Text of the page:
An article appeared in the Globe and Mail over the weekend discussing the growing use of professional photographers by real estate agents in Canada to better market their listings through slick property imagery, particularly among luxury properties.
In the article, Adriana Barton writes, the days of lacklustre photos snapped by realtors may be numbered. Despite digital cameras, a growing number of real-estate agents are hiring professional photographers to showcase properties online, according to Ann Bosley, a Toronto real-estate broker and president of the Canadian Real Estate Association. Blurry photos of dark rooms, open-lidded toilets and fridge doors littered with kids’ drawings and ladybug magnets just don’t cut it.
“More and more, our clients are picture-rather than word-oriented,” Ms. Bosley says, adding that real-estate websites now accommodate many digital images. Professional shots make sense even for low-end properties, according to Richard Silver, a real-estate agent who sells homes at all price levels in the Toronto area. Since Mr. Silver began using professional photography two years ago, his sales have gone up by about 25 per cent, he says. “I don’t even put out a listing without the professional photos.”
In fact, UniqueHomeSites.com offer a great companion service for photography professionals and real estate agents alike as they provide a cost-effective, professionally-designed single property website template solution in which they can easily upload all of their still, panoramic, and video files for display on the Internet.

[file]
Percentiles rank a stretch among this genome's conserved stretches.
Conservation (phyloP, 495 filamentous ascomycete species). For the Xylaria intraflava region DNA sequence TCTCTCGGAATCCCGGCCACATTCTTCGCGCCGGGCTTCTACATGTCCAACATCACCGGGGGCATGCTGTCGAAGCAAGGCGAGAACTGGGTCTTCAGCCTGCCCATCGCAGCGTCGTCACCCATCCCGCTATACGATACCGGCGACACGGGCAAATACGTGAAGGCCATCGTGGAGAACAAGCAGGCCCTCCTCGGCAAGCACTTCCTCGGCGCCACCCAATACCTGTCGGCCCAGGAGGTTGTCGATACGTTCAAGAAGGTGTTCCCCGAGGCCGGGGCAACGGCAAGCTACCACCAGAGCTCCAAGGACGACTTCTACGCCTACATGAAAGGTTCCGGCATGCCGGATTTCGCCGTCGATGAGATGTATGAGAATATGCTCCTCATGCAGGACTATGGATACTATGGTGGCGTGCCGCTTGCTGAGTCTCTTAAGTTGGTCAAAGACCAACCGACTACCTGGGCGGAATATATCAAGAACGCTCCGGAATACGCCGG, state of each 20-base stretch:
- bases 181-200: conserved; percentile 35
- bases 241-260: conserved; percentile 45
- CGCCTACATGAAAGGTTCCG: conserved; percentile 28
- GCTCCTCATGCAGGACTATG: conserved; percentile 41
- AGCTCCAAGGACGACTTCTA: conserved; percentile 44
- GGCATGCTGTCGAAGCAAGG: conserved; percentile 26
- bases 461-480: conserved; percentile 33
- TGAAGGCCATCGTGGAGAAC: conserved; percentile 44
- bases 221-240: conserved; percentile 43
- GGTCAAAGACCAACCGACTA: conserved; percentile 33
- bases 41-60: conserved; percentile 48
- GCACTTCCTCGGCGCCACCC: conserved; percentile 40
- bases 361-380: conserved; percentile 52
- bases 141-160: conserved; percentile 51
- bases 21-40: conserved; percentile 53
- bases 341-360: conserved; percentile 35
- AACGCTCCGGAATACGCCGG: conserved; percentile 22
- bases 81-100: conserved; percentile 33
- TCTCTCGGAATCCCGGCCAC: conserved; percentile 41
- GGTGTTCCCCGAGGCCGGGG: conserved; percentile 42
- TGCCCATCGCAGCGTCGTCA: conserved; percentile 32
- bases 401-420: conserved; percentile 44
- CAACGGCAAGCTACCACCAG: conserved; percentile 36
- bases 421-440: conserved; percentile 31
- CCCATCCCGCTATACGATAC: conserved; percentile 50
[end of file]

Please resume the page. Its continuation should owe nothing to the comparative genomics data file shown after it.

UniqueHomesites is the preffered service to other ‘virtual tour’ providers in that they include an easy-to-use site building wizard with an ever-growing template library, a unique domain name of the agents choice (i.e. www.123UniqueStreet.com), as well as hosting of the website for one year. Each site also comes equipped with a Canadian school locator, agent branding, recipricol links to the agents website, lead generation tools, plus much more.
For thos agents who can’t afford a professional photographer, Barton offers a number of tricks of the trade, compliments of Photographyforrealestate.net:
Remember that the photo’s purpose is to sell real estate. Focus more on the architecture and room spaces than on furniture and decor.
Simplify images. Exclude everything that detracts from the home’s attractiveness, such as towels hanging from the oven door.
Viewthe front exterior as the key shot. Spend extra time on it, since this is the image often required by Multiple Listing Service rules.
Render interiors light and bright. Since light interiors are more attractive to buyers than dark ones, use an external flash unit or a long exposure shot on a tripod to make a room look bright.
Keep the verticals vertical. All vertical lines, such as wall corners, should be shown parallel to the sides of the image, otherwise they distract the viewer’s attention. If the use of a wide-angle lens creates distortion, restore verticals with digital photo-editing.
Stick to horizontal shots. Most real-estate websites are designed to work best with landscape-mode images; a mixture of horizontal and vertical formats can be distracting.